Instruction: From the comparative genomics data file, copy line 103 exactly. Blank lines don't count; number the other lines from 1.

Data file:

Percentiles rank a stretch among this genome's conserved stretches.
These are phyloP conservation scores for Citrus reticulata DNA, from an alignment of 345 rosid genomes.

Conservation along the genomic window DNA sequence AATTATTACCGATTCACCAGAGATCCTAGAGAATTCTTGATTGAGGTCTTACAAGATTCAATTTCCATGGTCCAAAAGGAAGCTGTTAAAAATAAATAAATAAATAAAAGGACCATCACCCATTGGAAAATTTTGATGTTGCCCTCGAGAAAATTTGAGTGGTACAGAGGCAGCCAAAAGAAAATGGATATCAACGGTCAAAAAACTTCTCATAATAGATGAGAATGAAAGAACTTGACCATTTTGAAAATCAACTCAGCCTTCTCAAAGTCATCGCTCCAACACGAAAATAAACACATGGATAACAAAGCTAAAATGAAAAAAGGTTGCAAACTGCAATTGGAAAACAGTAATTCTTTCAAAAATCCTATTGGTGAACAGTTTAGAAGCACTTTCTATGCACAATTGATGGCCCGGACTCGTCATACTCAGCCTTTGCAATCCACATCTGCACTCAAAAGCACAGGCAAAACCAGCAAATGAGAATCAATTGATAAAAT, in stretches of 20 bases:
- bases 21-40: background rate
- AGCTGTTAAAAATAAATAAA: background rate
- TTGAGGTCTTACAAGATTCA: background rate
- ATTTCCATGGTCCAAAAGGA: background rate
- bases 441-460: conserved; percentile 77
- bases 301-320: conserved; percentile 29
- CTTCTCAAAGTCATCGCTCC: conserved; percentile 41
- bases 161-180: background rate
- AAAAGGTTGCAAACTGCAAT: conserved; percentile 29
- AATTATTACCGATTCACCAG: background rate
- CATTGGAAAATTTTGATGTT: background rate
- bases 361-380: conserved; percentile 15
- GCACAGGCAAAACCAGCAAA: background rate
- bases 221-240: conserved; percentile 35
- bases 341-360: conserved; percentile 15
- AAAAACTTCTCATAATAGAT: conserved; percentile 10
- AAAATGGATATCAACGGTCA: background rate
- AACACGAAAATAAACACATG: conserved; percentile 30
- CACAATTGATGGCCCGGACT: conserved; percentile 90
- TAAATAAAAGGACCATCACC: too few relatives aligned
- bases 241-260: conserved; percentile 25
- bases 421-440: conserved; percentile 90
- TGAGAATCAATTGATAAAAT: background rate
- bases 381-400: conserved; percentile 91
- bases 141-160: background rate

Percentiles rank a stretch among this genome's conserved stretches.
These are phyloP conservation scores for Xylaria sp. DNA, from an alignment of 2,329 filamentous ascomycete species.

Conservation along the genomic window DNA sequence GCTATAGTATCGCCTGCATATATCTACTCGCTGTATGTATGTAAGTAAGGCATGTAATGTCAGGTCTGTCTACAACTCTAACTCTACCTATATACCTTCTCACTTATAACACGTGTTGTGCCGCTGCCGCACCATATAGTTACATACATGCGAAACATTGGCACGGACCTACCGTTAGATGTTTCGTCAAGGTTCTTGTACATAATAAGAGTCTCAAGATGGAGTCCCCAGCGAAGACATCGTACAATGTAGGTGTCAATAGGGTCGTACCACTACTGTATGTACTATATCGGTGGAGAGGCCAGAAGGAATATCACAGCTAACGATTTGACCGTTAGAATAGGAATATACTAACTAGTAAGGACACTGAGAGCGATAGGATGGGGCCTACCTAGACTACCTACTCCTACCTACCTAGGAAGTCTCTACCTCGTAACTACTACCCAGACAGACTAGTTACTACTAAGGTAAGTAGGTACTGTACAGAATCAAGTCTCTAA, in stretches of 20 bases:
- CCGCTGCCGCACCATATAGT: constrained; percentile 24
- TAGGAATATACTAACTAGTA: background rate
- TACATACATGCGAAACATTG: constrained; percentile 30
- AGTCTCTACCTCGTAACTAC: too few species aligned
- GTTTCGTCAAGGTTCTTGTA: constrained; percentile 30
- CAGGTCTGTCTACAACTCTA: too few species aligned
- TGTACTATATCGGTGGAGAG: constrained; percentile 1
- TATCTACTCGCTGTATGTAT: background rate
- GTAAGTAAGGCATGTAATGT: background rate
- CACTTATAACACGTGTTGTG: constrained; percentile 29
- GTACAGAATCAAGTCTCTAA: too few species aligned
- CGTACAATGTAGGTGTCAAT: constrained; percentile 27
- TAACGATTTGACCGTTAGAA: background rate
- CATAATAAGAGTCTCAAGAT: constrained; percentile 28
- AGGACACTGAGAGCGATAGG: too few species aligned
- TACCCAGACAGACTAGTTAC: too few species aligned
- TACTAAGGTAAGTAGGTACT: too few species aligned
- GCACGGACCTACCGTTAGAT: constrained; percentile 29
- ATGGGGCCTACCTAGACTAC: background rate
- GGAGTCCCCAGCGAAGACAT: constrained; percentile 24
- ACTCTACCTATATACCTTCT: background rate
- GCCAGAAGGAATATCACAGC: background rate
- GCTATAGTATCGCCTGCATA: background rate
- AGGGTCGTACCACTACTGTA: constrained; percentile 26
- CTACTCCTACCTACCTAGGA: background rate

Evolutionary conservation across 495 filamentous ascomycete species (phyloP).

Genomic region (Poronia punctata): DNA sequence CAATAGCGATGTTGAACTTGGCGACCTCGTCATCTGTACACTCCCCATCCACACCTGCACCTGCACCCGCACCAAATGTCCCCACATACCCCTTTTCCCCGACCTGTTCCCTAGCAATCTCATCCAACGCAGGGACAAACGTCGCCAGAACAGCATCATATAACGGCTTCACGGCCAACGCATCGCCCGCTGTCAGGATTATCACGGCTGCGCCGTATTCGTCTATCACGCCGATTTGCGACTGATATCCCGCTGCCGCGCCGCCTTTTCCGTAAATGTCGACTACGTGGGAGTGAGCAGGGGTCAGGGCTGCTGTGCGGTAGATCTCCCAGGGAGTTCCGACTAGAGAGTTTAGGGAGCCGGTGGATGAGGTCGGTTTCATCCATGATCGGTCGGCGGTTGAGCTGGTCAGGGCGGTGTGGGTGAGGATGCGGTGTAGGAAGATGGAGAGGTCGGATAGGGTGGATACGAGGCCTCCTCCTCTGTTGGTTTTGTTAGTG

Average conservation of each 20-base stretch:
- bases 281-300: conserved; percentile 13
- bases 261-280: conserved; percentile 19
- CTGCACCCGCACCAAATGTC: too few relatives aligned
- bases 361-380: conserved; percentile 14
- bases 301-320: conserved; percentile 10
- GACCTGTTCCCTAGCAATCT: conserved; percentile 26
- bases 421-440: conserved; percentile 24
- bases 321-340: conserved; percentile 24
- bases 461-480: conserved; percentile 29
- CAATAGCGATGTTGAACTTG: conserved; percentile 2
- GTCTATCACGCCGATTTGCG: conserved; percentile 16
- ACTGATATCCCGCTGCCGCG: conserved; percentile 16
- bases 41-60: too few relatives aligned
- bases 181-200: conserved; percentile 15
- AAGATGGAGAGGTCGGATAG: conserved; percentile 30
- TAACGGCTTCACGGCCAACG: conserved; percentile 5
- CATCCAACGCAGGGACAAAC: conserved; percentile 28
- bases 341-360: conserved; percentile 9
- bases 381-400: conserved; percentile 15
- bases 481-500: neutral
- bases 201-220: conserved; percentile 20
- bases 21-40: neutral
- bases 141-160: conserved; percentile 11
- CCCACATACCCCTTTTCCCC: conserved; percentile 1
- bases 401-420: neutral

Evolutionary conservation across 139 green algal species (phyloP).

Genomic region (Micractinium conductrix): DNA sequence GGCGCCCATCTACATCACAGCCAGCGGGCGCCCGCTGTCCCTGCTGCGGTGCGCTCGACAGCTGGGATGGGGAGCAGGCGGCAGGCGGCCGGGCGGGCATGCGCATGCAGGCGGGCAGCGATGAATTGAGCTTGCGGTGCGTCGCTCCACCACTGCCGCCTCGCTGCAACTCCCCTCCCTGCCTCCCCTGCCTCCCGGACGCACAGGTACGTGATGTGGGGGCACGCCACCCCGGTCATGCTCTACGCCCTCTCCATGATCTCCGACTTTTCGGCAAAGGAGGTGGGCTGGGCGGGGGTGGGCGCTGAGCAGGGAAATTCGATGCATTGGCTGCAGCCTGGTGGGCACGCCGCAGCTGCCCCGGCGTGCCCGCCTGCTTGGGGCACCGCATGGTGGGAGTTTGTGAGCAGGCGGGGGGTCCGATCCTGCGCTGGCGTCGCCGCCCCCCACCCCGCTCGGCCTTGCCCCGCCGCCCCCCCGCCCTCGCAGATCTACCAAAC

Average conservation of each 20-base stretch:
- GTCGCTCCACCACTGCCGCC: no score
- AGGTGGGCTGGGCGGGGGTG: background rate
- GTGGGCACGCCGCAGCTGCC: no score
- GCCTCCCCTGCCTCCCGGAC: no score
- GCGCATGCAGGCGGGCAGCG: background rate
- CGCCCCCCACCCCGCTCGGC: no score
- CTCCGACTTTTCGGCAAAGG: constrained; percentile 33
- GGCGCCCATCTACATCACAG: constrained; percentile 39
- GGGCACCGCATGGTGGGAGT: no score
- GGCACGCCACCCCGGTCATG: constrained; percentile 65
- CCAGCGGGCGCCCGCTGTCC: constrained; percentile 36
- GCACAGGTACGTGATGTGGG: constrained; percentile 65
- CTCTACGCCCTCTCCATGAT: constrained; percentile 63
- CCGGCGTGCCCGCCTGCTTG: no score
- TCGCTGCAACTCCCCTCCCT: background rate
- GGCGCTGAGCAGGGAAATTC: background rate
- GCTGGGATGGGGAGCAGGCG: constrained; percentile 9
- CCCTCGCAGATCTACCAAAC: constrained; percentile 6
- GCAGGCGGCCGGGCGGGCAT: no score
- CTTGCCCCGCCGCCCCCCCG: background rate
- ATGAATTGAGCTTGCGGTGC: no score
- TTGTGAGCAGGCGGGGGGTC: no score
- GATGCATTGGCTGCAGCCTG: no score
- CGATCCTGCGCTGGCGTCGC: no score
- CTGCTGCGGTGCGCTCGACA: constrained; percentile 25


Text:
- GGCGCTGAGCAGGGAAATTC: background rate